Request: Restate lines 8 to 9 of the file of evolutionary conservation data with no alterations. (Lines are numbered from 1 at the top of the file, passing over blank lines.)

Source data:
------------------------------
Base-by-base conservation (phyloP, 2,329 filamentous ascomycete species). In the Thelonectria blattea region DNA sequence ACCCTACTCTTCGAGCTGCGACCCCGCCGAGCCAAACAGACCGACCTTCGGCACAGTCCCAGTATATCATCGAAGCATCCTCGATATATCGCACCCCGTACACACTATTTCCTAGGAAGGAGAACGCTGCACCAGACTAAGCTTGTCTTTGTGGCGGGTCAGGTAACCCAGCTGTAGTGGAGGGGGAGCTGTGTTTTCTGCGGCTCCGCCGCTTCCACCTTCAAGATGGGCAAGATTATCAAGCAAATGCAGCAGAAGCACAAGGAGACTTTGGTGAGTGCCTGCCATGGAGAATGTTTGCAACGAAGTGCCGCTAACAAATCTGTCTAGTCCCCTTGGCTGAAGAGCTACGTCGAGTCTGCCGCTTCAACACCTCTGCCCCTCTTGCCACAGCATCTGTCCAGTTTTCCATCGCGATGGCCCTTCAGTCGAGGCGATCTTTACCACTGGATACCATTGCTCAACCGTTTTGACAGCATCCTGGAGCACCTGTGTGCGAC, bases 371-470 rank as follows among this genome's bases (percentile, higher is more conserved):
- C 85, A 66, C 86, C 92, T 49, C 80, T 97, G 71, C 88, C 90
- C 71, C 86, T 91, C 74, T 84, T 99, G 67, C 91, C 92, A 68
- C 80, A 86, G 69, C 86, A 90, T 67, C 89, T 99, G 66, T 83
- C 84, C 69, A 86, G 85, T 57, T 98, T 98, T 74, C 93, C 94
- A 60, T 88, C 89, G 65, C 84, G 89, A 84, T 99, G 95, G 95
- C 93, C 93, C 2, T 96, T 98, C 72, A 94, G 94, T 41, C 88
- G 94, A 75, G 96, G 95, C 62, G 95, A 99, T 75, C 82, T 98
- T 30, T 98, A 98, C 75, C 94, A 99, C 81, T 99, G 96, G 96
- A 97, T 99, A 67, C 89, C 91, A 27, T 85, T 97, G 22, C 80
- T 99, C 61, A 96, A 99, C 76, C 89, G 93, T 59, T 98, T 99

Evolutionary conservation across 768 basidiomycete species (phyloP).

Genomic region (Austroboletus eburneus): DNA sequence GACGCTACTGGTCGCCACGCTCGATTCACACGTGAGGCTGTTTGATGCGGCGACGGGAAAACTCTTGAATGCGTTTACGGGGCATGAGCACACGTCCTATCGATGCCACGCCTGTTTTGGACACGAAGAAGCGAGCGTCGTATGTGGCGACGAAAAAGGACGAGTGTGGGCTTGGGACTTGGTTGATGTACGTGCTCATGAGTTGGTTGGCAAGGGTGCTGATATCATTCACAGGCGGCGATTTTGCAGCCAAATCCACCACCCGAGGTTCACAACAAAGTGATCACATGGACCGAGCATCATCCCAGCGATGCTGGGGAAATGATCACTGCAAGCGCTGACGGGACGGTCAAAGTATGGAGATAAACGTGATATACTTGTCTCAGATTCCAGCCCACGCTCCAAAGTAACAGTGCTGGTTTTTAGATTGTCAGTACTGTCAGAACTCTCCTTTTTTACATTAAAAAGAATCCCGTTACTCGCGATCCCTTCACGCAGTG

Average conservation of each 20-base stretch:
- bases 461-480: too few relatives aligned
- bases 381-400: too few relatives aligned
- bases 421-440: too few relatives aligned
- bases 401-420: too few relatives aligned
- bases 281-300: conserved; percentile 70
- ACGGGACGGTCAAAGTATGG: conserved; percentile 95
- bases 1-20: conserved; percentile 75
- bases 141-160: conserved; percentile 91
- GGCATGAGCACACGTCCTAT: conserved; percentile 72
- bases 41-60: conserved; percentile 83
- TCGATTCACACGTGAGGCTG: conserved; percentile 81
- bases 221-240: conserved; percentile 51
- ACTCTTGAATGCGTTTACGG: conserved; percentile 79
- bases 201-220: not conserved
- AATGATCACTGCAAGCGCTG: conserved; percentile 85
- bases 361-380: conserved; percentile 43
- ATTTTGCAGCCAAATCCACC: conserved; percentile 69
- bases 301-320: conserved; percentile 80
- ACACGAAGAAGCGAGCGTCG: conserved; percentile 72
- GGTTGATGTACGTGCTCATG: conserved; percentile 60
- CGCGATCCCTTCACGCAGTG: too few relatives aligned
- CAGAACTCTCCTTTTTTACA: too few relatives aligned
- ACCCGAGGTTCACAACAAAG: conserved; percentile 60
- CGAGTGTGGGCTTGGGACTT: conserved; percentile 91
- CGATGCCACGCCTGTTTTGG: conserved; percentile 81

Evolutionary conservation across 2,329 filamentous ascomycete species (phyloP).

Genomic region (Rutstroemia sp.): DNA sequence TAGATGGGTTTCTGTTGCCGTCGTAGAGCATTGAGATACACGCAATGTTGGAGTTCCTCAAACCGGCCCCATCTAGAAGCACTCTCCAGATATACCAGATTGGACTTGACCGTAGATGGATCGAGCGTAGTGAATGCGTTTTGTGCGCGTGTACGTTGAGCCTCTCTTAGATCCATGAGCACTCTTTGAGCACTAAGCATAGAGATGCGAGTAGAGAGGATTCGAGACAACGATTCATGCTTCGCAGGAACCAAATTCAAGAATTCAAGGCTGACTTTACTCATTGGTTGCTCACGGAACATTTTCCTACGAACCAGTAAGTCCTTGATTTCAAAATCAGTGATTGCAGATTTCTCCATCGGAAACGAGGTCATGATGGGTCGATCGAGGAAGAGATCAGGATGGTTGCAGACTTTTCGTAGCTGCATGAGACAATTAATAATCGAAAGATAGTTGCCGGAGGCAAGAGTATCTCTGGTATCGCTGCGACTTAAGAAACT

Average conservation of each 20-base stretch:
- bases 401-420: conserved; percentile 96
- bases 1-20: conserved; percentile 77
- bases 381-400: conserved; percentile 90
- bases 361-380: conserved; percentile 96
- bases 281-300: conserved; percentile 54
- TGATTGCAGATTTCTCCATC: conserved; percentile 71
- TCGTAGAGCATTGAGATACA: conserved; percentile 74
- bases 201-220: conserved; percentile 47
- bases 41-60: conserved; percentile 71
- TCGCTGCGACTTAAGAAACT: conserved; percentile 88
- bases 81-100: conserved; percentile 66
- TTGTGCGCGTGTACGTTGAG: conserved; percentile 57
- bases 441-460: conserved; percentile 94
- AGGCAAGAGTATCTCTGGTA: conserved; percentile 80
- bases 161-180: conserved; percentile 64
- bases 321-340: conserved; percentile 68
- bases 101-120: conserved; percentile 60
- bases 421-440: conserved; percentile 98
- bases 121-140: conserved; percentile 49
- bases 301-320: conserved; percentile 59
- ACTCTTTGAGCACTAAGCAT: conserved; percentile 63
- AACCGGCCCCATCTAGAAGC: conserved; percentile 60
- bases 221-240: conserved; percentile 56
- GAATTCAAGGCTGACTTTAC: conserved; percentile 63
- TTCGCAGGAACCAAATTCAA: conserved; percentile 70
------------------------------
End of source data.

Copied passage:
- G 94, A 75, G 96, G 95, C 62, G 95, A 99, T 75, C 82, T 98
- T 30, T 98, A 98, C 75, C 94, A 99, C 81, T 99, G 96, G 96